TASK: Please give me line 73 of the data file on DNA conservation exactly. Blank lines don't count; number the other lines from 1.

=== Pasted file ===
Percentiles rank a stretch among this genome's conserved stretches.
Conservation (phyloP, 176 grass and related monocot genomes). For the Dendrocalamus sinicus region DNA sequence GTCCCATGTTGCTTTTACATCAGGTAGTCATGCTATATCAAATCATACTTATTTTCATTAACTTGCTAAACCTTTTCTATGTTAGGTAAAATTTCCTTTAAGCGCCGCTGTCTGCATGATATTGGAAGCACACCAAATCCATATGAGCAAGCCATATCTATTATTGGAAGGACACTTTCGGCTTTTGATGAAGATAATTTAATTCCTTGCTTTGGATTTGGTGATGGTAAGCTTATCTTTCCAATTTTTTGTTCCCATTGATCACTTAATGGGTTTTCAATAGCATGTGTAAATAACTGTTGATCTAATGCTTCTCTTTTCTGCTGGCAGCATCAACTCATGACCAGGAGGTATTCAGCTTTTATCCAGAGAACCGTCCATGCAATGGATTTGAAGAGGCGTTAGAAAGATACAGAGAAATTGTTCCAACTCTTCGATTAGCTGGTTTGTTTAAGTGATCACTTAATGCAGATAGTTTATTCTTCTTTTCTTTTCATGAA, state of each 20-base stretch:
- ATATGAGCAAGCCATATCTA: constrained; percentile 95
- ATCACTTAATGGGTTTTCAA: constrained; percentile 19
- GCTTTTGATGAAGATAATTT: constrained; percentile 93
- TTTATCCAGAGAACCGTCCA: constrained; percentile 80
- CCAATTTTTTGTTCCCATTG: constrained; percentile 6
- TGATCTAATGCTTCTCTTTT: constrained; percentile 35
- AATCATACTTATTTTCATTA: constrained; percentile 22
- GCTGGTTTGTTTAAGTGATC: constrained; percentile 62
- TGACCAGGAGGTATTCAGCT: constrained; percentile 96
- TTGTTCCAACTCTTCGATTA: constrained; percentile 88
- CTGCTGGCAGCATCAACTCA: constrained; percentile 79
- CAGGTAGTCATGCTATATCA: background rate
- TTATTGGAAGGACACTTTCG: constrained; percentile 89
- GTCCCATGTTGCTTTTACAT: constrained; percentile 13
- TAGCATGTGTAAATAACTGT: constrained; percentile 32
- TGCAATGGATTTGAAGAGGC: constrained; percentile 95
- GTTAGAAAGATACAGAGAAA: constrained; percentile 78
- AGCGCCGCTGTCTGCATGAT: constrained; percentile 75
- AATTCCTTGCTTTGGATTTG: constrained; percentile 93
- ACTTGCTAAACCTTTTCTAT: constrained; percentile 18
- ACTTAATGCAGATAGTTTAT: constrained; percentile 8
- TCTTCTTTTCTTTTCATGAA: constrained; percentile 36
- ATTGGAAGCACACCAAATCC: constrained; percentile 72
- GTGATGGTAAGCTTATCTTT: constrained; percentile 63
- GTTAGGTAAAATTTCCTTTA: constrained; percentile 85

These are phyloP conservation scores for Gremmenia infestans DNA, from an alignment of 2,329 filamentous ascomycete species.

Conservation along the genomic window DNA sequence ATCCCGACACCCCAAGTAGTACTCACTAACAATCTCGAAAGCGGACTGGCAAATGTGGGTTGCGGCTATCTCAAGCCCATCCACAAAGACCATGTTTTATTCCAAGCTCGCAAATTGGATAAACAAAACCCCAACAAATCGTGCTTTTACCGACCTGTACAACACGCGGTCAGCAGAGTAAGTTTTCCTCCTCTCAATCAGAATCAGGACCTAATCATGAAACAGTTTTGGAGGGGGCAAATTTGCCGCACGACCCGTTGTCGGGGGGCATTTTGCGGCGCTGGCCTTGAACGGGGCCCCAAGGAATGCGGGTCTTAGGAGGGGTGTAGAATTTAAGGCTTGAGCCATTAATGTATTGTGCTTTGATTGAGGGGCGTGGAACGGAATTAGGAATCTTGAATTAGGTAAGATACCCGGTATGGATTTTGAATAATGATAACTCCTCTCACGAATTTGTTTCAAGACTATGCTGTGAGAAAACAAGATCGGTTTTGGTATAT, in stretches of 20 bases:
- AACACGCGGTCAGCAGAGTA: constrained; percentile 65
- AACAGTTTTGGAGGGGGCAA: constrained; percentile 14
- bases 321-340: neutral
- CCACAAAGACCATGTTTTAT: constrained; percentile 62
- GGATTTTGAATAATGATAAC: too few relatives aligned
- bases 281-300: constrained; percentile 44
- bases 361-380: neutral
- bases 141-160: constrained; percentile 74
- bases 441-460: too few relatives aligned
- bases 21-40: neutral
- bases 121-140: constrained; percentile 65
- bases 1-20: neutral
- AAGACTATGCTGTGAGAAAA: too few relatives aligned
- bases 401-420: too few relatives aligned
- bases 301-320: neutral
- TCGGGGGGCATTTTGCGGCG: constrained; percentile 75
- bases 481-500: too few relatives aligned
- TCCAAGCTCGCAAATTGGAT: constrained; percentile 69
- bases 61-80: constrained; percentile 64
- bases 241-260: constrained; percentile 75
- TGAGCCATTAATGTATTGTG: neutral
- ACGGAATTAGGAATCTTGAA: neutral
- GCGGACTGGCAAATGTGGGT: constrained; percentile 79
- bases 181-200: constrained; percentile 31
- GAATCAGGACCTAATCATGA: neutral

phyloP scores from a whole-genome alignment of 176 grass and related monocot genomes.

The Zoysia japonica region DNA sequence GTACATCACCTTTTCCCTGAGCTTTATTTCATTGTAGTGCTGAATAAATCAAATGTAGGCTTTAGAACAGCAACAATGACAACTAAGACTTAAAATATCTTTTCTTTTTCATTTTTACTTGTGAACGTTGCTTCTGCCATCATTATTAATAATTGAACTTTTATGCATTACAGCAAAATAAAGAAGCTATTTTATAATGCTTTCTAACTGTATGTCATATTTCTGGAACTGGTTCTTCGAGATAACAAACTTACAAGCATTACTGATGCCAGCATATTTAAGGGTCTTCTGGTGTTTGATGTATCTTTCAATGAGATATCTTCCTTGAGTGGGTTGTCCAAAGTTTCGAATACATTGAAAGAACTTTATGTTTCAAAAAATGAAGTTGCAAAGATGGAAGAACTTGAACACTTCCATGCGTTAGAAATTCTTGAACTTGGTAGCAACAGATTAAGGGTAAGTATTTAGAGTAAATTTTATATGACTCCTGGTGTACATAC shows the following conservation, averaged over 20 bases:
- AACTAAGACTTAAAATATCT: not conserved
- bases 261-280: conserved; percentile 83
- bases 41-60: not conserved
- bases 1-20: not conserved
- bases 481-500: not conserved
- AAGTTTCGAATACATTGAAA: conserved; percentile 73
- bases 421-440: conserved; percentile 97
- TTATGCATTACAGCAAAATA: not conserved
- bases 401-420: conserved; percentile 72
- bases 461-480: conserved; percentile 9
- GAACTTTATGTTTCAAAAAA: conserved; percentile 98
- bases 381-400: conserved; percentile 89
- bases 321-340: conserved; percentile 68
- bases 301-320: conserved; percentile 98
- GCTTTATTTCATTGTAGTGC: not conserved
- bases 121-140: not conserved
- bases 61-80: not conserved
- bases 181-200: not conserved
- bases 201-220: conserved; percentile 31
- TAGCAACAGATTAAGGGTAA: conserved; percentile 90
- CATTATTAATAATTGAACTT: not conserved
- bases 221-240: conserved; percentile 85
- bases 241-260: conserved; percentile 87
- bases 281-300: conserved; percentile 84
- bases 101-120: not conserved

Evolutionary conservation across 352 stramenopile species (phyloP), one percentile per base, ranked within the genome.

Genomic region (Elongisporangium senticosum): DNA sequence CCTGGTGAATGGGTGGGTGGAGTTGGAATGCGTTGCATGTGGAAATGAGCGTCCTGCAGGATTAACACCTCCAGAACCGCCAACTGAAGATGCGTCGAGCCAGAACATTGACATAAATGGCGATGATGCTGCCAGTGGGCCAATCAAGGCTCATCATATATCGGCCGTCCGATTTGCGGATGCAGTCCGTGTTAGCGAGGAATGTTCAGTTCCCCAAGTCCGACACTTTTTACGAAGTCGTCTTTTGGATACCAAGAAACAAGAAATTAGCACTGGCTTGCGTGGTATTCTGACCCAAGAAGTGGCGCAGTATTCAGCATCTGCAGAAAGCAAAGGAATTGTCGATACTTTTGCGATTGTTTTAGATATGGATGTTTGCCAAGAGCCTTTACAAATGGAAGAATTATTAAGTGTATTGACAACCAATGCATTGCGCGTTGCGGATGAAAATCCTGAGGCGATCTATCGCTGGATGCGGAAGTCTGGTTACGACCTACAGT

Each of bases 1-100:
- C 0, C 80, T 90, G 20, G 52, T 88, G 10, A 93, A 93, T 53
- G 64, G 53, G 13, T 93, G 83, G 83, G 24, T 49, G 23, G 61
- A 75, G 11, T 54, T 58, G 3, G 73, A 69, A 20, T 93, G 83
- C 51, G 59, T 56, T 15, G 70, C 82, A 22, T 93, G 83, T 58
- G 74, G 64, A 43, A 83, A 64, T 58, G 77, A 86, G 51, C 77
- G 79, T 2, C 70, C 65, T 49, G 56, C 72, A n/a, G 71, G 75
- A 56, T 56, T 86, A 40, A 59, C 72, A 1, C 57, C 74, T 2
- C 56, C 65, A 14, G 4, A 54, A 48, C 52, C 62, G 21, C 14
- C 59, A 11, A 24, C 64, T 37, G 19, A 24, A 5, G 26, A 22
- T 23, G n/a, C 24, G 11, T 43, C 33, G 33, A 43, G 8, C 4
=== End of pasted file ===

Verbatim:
- bases 61-80: not conserved